If self-portraiture is often an exercise in vanity, Julia Kozerski's series, Half, is rather like a surrender to humility. When she started documenting her weight loss in 2009, the goal wasn't parading her new shape, but accepting it. Superficially, losing half of your body mass when you're morbidly obese is an incredible accomplishment; the reality of it, portrayed by Kozerski, is also a story of mourning your former self, and struggling to recognize the new one.
While studying for her BFA at the Milwaukee Institute of Art Design, she realized that using herself as a photography subject would help her emotionally detach from her self-image issues. Her body in a mirror was not the same than her body in a photograph. Her skin, stretched and marked, became a muse instead of an embarrassment. "Photographing myself allowed me to remove myself and look at myself more objectively. It allowed me to "speak" without using words. It was embarrassing at times, especially in the most intimate of moments with my husband. But the images I took allowed me to express how I was feeling without uttering a sound", says Kozerski.
A camera is an interesting weapon of self-acceptance, and she did not hold back. Her images are merciless. Both her studied compositions and her light, sometimes wistfully soft but often almost cruel, work as a jewel case for her folds and stretch marks. So much so that they become fascinating, beautiful even. Her close-ups are as riveting as macros of foreign organisms; almost scientific in detail, yet infusing the viewer with an almost poetic urge to touch. Her wider shots tell complex narratives, reminders that a body has a history, filled with contradictory emotions - like we all are, in the end: ambivalent, vulnerable and insecure, but proud and in need of recognition.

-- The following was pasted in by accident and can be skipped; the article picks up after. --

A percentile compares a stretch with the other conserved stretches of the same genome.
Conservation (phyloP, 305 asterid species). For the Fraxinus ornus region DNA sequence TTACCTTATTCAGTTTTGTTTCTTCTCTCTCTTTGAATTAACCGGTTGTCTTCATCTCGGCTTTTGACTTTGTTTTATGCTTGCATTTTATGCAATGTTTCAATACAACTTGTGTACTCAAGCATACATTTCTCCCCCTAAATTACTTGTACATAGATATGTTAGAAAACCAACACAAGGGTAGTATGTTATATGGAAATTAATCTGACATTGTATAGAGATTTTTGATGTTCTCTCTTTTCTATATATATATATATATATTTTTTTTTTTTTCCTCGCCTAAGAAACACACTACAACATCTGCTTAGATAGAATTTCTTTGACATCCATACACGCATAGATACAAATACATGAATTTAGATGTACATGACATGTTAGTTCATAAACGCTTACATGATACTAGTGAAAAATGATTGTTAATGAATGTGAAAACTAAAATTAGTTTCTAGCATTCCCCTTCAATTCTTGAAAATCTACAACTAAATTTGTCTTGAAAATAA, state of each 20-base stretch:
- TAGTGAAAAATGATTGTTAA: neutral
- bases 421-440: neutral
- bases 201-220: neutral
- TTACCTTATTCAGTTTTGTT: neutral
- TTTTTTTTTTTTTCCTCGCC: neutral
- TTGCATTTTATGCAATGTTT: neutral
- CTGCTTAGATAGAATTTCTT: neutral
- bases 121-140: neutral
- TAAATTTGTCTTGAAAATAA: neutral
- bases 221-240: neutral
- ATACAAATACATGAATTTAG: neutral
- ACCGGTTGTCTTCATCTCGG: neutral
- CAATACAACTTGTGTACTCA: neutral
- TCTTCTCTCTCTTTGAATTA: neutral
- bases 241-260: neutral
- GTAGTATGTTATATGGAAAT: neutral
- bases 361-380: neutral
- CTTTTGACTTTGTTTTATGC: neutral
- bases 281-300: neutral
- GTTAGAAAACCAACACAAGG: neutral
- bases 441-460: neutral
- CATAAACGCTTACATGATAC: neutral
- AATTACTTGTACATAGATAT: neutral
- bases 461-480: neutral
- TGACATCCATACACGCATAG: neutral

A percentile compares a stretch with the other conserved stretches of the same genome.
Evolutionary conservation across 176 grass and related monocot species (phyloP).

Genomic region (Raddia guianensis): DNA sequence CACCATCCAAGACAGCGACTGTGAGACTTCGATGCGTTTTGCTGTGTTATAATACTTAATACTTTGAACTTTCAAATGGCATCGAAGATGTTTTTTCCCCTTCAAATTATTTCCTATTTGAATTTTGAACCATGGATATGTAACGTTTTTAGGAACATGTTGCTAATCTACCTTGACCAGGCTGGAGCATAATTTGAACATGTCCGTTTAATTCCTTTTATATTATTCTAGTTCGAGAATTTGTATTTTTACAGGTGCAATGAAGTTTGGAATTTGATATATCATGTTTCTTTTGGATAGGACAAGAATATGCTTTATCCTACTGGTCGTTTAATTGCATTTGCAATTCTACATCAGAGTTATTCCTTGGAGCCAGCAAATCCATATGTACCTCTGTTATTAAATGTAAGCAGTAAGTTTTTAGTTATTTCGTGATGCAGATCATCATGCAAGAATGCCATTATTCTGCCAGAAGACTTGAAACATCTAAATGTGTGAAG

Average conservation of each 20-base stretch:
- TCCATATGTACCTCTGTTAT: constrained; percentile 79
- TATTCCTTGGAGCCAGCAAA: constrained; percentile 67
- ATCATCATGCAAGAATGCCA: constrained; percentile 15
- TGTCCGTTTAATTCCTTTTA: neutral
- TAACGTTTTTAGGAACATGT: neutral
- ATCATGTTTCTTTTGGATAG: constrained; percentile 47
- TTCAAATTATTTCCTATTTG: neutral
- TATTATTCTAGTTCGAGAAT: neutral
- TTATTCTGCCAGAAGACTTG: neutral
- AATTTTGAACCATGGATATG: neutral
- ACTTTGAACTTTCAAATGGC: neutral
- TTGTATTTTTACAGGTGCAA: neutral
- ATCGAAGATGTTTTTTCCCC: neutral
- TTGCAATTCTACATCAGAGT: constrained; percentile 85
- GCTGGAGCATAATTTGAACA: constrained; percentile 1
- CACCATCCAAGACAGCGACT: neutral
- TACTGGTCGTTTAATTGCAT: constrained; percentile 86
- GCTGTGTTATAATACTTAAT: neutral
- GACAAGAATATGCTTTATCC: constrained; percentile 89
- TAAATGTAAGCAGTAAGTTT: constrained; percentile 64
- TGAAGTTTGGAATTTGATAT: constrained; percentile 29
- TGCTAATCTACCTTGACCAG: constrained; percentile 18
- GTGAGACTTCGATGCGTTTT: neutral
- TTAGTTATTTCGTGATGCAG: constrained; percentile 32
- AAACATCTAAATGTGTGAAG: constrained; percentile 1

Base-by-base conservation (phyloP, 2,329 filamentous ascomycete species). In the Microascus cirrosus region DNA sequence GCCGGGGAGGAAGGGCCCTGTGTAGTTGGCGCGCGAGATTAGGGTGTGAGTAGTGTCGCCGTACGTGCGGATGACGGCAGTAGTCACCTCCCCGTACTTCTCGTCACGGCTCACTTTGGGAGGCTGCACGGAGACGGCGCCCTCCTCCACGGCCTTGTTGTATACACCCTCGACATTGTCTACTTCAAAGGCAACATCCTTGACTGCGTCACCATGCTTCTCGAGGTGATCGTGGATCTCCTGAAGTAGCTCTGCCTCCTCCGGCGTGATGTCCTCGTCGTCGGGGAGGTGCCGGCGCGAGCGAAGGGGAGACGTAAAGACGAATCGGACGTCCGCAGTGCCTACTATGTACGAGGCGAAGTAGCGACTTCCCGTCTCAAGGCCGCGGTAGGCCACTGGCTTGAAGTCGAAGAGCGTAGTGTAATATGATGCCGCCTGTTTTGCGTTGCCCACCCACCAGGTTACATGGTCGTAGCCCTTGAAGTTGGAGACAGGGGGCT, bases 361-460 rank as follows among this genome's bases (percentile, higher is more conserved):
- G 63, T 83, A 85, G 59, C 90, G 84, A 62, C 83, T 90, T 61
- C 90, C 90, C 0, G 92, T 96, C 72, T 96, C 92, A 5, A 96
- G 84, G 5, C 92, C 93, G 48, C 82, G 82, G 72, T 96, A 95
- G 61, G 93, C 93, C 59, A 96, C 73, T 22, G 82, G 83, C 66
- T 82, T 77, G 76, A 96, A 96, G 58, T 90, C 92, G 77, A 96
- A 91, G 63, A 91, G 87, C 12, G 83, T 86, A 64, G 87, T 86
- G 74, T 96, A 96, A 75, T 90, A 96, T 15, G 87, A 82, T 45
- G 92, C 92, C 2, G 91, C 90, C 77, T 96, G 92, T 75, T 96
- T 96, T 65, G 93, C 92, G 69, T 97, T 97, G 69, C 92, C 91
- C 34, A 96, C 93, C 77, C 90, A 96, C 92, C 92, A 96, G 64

If at first she wasn't sure the public would relate, her project soon garnered much interest and she was motivated to give it her all. "When I began slowly introducing my images in critiques, I was flooded with questions. I thrived on the dialogue. People wanted to know more, they wanted to see more ... so that is what I gave them." The success of her self-portraits is not just about the contemporary issue of weight loss; it is the universal quest for self-acceptance, self-questioning, self-observing. It is about death, renewal, success and failure. "You don't need to have lost weight to understand and relate to my work, you just need to be human."
160 pounds later, she has also shed the unease and the modesty. She isn't photographing herself anymore, but the process of self-exploration. Thanks to Half, she says, "I embrace my body, perceived "flaws" and all. My womanly shape is unlike models in our magazines nowadays and is quite reminiscent of those found in paintings throughout art history." Yes. Her work returns the human body to its original grace, away from plasticity and perfection; life through her lens, warts and all, is a work of art.
Casing No. 2
Ruins No. 2
Julia Kozerski's website can be found at http://juliakozerski.com/